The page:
"S" is for Spence, Floyd Davidson (1928-2001). Legislator, congressman. An all-state football player, Spence attended the University of South Carolina on a football scholarship. He later received his law degree from USC. In 1956 he was elected to the South Carolina House as a Democrat from Lexington County. He was one of the first legislators to switch to the Republican Party. In 1962 he lost a close race for a seat in Congress. In 1966 he was elected to the state Senate. \Four years later he was elected to Congress, representing the Second Congressional District.

South Carolina From A to Z
SC Public Radio

"S" is for South Carolina State University. The institution was founded in 1896 in Orangeburg as the Colored Normal, Industrial, Agricultural, and Mechanical College of South Carolina. The school was supported in part by funds provided by the Morrill Land-Grant Act. During its early years the college was devoted to training black youngsters to be teachers, farmers, homemakers, and skilled artisans. The college grew steadily despite hostility to its existence. Among its earliest graduates were biologist Ernest F. Just and Morehouse College president Benjamin E. Mays.

South Carolina From A to Z
SC Public Radio

"S" is for Spartanburg Pellagra Hospital. The pellagra hospital in Spartanburg was the nation’s first facility dedicated to discovering the cause of that baffling and serious disorder. In 1914, with a special congressional appropriation, the U.S. Public Health Service established the hospital primarily as a research facility. Dr. Joseph Goldberger, an epidemiologist, needed a clinic to conduct metabolic studies on pellagra to establish dietary deficiencies as the cause of the disease that had reached epidemic proportions.

South Carolina From A to Z
SC Public Radio

"S" is for South Carolina State Museum. The South Carolina State Museum opened in 1988—in the renovated Mount Vernon Mill in Columbia. In1973 the General Assembly formed the South Carolina State Museum Commission.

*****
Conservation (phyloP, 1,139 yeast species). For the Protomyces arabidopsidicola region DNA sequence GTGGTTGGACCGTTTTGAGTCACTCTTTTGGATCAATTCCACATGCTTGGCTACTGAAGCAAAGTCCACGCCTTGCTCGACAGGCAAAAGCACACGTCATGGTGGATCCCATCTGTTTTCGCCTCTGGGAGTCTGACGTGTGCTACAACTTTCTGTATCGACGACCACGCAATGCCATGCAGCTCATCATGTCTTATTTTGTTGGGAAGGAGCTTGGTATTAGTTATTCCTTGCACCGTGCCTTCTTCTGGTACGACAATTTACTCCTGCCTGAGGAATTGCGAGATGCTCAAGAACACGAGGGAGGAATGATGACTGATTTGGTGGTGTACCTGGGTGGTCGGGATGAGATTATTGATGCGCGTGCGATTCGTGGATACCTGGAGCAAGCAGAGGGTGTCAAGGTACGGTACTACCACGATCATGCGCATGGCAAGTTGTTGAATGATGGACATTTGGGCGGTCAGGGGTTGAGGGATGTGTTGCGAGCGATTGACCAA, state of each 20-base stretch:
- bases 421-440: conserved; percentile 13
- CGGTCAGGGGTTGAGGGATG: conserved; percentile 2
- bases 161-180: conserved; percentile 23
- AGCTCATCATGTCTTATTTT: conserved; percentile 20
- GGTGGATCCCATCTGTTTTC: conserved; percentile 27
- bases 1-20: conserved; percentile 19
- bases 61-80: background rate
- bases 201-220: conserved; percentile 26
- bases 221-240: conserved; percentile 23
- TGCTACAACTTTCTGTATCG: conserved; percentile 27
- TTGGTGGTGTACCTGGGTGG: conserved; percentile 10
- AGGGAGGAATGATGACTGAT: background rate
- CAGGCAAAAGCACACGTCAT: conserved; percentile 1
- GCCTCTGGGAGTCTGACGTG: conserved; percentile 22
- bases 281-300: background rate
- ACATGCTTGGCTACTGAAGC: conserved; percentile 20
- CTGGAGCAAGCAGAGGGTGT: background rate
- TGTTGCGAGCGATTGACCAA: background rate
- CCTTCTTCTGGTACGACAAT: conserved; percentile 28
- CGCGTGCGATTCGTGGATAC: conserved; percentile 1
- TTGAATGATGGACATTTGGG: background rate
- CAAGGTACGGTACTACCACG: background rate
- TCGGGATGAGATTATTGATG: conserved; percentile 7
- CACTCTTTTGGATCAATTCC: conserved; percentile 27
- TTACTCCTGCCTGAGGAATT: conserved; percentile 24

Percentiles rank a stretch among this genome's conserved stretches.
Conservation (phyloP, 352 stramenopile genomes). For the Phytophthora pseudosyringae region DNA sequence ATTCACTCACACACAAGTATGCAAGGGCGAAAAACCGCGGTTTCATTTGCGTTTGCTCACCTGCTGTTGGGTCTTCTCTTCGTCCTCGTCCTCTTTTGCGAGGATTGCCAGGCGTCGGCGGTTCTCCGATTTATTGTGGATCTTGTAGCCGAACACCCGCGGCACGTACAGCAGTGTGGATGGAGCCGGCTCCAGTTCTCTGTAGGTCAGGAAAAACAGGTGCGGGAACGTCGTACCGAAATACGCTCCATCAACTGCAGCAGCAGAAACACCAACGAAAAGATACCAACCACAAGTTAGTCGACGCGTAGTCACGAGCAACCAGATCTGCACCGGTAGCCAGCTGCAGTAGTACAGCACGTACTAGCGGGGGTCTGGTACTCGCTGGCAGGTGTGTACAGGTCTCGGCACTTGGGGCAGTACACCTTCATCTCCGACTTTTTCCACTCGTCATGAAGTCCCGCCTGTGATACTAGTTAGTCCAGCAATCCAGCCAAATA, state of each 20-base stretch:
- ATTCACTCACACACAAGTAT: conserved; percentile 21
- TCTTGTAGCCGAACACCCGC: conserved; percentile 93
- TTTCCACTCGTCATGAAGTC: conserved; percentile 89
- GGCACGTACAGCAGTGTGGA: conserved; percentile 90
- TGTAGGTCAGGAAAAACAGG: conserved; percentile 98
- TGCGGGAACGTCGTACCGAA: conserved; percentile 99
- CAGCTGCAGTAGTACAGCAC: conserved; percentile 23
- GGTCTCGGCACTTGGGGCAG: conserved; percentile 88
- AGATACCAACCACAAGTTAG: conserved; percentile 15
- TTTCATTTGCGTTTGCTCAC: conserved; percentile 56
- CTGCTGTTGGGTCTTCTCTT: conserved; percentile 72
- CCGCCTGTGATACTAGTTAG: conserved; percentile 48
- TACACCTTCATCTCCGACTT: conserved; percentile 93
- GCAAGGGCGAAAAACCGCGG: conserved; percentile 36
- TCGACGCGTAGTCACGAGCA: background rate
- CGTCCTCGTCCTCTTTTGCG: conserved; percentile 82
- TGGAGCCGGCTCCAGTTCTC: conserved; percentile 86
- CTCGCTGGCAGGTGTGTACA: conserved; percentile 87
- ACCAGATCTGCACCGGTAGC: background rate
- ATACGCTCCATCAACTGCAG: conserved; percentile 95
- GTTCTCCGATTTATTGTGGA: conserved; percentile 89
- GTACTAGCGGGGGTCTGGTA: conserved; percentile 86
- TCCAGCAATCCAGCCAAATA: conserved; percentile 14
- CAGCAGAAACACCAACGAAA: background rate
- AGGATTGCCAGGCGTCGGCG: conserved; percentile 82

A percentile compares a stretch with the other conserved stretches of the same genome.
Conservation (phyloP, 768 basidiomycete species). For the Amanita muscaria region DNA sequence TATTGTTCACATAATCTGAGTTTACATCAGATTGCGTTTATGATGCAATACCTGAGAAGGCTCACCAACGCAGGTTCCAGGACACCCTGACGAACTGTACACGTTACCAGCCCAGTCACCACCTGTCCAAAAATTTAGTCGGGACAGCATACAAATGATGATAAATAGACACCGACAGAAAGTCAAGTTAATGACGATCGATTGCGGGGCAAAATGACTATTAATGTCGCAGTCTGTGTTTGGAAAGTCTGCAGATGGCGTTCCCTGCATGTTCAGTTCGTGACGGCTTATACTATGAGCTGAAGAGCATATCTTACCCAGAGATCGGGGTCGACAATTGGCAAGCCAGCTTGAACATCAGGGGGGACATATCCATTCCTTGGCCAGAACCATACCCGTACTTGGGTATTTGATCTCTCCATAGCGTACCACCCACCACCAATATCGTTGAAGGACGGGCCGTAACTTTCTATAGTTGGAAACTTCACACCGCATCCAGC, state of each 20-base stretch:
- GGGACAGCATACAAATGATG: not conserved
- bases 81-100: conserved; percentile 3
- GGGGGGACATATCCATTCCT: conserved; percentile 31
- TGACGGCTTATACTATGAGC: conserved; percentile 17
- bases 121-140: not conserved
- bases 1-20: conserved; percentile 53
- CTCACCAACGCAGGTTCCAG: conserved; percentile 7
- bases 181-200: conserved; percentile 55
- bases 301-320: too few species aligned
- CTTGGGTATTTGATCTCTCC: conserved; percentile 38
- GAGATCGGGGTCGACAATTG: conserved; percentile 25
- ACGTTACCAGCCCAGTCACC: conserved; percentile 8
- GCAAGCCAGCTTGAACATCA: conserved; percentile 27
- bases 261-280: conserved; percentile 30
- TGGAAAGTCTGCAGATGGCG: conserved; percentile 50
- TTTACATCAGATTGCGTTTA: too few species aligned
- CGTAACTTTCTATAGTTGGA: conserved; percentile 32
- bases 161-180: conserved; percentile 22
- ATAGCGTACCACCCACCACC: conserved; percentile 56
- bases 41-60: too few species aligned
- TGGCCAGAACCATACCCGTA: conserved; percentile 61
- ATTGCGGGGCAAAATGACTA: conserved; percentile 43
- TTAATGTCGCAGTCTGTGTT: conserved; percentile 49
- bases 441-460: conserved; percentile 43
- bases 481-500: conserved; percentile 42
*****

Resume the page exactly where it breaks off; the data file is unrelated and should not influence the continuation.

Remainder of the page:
South Carolina From A to Z
SC Public Radio

"S" is for Spartanburg Methodist College. Spartanburg Methodist College is a four-year institution related to the United Methodist Church and located in western Spartanburg County. The college traces its roots to the Textile Industrial Institute (TII) founded in 1911 by David English Comak—pastor of Duncan Memorial Methodist Church in the Spartan Mill village. As a student, Comak had been inspired by Wofford College’s president about the plight of southern textile workers and determined to devote his life to a ministry among mill workers.

South Carolina From A to Z
SC Public Radio

"S" is for South Carolina State Library. An independent agency, the South Carolina State Library assists libraries throughout the state in meeting the informational, educational, cultural, and recreational needs of its citizens. In 1929 the General Assembly created the State Public Library Association and the State Library Board to assist in establishing quality countywide services across the state. The federal Works Projects Administration (WPA) was instrumental in establishing a measure of public library service to all counties between 1935 and 1943.

South Carolina From A to Z
SC Public Radio

"S" is for Spartanburg County Museum of Art. Located on South Spring Street in Spartanburg, the Spartanburg County Museum of Art was founded in 1907 with the acquisition of The Girl With Red Hair, an oil on canvas by Ashcan school artist Robert Henri. From that initial acquisition, the permanent collection has grown to more than 250 pieces of fine art and sculpture. Many well-known artists with ties to the upstate are represented in the collection.

South Carolina From A to Z
SC Public Radio

"S" is for South Carolina Society. The South Carolina Society is a social and benevolent organization established in Charleston in 1737. Its membership has included gentlemen of the highest rank in the history of both the city and the state. The society was founded by Huguenots--mostly artisans and small merchants--who gathered weekly at a local tavern and collected funds for the relief of their distressed countrymen. Within a few years the French character of the organization was diluted by the admission of English, Scots-Irish, and Scots members.